Mining Indaba: Susan Shabangu misses chance to allay investor fears

2014-02-05 11:54

Some delegates were disappointed by Mineral Resources Minister Susan Shabangu who, in her opening address at the country’s Mining Indaba, made no attempt to bolster the dwindling prestige of the mining industry.

Many delegates hoped Shabangu would clear up the uncertainty of the implications of declaring certain minerals to be strategic minerals, but nothing came of it.

The legislation makes provision for strategic minerals – coal almost certainly one of them – to be declared strategic minerals. Mining companies will then have to obtain Shabangu’s approval before they can export any coal.

She will also be given the authority to require that a percentage of the production of “designated minerals” be sold to local processors at prices determined by Shabangu as the minister “on the basis of a value chain”.

“We do not expect mining companies to make bottles or laptops, but unprocessed minerals that are exported deprive us of the opportunity to create jobs. We will try along with the industry to promote development,” she said in answer to questions about this yesterday.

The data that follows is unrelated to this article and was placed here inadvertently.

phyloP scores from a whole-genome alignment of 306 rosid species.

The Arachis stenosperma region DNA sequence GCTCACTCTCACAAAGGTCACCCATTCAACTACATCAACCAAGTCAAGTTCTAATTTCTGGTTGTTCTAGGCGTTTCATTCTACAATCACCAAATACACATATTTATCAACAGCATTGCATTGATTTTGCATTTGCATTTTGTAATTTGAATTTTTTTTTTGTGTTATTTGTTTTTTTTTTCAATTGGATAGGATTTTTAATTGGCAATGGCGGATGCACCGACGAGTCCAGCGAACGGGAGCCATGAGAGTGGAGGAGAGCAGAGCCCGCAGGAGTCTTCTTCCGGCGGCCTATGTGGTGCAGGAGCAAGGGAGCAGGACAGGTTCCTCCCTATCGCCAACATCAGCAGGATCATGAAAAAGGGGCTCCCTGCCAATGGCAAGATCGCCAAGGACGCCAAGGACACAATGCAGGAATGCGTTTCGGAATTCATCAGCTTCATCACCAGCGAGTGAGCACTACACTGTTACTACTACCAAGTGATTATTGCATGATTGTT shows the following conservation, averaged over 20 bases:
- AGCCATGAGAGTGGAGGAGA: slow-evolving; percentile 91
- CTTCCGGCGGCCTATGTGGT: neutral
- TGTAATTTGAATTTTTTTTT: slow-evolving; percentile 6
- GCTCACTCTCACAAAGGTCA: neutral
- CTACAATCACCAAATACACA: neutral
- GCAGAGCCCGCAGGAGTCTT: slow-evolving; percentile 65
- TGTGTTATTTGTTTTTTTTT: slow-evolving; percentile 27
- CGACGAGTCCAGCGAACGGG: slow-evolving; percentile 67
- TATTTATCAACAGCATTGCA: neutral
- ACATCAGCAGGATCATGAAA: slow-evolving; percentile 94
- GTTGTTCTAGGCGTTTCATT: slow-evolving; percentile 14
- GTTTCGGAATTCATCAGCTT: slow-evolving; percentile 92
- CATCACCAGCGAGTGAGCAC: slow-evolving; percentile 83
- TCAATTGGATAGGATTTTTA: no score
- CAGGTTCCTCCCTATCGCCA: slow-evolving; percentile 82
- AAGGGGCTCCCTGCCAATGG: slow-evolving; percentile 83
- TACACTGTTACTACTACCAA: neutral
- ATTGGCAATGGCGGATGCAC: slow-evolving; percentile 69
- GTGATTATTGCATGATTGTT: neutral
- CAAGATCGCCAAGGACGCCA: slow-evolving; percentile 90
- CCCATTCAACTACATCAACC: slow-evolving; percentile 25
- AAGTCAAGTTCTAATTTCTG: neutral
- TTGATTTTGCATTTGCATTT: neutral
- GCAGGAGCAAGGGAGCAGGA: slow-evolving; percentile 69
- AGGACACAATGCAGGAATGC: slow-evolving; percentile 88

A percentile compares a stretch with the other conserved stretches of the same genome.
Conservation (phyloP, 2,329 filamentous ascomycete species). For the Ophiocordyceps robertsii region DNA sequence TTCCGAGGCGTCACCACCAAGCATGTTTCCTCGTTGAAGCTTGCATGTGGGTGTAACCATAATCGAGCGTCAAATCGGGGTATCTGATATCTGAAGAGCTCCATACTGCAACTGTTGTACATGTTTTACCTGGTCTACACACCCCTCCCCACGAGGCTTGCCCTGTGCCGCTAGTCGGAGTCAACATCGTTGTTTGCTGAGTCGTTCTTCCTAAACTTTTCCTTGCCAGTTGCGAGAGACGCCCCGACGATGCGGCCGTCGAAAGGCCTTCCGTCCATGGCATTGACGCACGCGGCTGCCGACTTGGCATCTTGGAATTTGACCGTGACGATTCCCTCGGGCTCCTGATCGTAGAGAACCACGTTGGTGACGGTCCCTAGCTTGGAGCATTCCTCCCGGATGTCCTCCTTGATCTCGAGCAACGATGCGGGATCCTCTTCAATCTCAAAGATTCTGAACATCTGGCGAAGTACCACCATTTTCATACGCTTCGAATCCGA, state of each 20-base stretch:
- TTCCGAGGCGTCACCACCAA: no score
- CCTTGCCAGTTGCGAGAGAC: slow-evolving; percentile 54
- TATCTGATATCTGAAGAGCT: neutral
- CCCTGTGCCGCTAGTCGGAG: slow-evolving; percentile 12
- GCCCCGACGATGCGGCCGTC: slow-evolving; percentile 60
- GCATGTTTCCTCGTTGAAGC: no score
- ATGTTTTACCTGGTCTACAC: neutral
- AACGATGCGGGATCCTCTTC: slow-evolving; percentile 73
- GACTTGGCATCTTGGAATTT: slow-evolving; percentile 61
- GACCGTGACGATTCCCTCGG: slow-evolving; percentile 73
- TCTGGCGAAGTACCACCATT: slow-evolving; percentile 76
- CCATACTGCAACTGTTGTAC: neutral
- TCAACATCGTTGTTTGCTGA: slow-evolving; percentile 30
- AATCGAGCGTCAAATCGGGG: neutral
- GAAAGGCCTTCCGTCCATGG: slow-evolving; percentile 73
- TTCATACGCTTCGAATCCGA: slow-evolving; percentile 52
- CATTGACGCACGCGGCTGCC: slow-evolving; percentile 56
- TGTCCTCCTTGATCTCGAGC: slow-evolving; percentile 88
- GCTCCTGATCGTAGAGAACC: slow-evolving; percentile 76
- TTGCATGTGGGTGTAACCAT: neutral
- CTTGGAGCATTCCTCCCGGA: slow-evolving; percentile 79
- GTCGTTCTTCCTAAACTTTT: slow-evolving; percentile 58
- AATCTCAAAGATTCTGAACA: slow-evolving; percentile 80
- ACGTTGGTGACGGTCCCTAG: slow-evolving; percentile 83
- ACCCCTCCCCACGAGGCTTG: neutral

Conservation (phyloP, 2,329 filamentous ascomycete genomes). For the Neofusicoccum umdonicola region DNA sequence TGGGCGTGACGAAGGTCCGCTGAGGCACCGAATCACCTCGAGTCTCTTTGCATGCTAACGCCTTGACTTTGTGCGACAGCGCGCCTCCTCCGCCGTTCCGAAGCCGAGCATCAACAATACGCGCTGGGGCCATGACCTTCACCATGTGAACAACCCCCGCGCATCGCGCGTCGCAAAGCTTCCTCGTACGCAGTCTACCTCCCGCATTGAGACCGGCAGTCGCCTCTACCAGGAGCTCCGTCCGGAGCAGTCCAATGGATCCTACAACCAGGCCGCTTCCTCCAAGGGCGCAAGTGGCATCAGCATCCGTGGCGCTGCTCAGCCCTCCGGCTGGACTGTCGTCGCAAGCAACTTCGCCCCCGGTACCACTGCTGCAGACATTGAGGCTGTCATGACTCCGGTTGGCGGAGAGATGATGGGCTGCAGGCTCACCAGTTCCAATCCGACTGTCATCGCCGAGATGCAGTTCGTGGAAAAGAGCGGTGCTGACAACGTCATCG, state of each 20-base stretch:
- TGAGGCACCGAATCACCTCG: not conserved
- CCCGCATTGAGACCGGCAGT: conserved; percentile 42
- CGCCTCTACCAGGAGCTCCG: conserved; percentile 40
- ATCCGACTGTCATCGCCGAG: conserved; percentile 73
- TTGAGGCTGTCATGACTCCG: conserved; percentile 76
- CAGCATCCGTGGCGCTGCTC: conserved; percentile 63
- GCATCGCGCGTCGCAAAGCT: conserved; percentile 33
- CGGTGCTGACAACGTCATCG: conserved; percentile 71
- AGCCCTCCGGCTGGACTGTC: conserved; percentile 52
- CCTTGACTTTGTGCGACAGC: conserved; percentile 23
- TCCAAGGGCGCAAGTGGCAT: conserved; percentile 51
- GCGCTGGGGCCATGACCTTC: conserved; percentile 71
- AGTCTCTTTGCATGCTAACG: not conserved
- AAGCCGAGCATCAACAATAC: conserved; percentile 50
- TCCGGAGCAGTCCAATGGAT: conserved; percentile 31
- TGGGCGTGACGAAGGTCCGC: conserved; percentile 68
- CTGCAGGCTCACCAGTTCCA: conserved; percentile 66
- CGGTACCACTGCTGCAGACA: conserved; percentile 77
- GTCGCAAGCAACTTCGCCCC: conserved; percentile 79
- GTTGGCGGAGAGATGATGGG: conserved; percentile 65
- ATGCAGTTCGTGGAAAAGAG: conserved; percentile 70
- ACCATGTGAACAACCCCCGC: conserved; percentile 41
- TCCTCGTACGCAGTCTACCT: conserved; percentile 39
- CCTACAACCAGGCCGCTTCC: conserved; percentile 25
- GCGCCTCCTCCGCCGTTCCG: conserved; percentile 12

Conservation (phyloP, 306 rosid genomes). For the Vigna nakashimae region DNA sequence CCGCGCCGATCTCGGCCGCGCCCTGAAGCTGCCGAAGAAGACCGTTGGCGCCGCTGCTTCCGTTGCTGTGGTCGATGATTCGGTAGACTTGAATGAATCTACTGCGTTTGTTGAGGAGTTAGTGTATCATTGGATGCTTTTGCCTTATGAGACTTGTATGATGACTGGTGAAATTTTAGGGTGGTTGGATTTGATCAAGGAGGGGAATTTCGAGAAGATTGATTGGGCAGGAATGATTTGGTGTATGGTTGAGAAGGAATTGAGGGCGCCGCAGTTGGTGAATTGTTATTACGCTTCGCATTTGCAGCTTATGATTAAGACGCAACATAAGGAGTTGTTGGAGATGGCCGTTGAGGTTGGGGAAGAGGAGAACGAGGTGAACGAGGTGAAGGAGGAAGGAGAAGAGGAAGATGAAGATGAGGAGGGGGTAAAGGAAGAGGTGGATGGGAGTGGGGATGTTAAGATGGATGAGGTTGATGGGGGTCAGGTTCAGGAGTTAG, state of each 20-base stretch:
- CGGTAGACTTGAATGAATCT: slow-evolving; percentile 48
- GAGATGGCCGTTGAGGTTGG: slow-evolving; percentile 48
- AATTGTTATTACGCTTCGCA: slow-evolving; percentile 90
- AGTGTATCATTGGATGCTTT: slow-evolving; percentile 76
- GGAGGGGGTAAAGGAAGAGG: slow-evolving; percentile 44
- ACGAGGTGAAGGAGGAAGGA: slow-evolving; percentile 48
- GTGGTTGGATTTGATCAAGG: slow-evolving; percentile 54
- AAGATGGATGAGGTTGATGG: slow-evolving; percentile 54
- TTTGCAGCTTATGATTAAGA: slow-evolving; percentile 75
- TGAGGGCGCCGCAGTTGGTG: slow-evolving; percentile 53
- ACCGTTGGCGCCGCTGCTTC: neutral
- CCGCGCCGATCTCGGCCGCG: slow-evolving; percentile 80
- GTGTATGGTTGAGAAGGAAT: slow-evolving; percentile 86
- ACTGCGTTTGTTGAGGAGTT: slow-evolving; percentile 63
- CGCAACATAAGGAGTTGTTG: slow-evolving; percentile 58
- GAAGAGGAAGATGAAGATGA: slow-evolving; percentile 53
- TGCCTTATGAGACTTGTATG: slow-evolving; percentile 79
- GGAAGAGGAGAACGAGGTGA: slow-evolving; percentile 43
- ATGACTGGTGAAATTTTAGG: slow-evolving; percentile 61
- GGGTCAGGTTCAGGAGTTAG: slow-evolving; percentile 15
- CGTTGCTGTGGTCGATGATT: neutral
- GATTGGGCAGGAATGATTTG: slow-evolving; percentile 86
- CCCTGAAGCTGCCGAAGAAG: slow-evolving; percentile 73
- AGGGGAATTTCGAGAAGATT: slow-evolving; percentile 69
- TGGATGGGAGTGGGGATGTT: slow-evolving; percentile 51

Legal experts say the wording of the legislation provides for the mandatory supply of minerals at “cost plus” contracts – the same way in which Eskom has for decades bought coal at designated collieries.

However, this discourages new investments in the development of coal mines, while Eskom is facing an enormous shortage of coal after 2018. The electricity giant consumes about 170 million tons of coal per year, but must find new sources for about 40% of its coal needs after 2018 because the mines in Mpumalanga are becoming depleted.

“She spoke superficially about this and said nothing about the finer details of the legislation that investors are extremely worried about. I think she allowed a wonderful opportunity to slip through her fingers where she could’ve allayed investors’ fears,” said one of the country’s leading mining investment consultants, who declined to be named.

Shabangu appeared indifferent to the strike that has brought the country’s struggling platinum mines to a standstill and said it was the workers’ constitutional right to strike. “The government has already shown decisive leadership to restore peace and order in the mining industry,” she said.

Chamber of Mines economist Roger Baxter said during a panel discussion about 40% of the mines where there are strikes are loss-making or are earning marginal profits.

- Sake24

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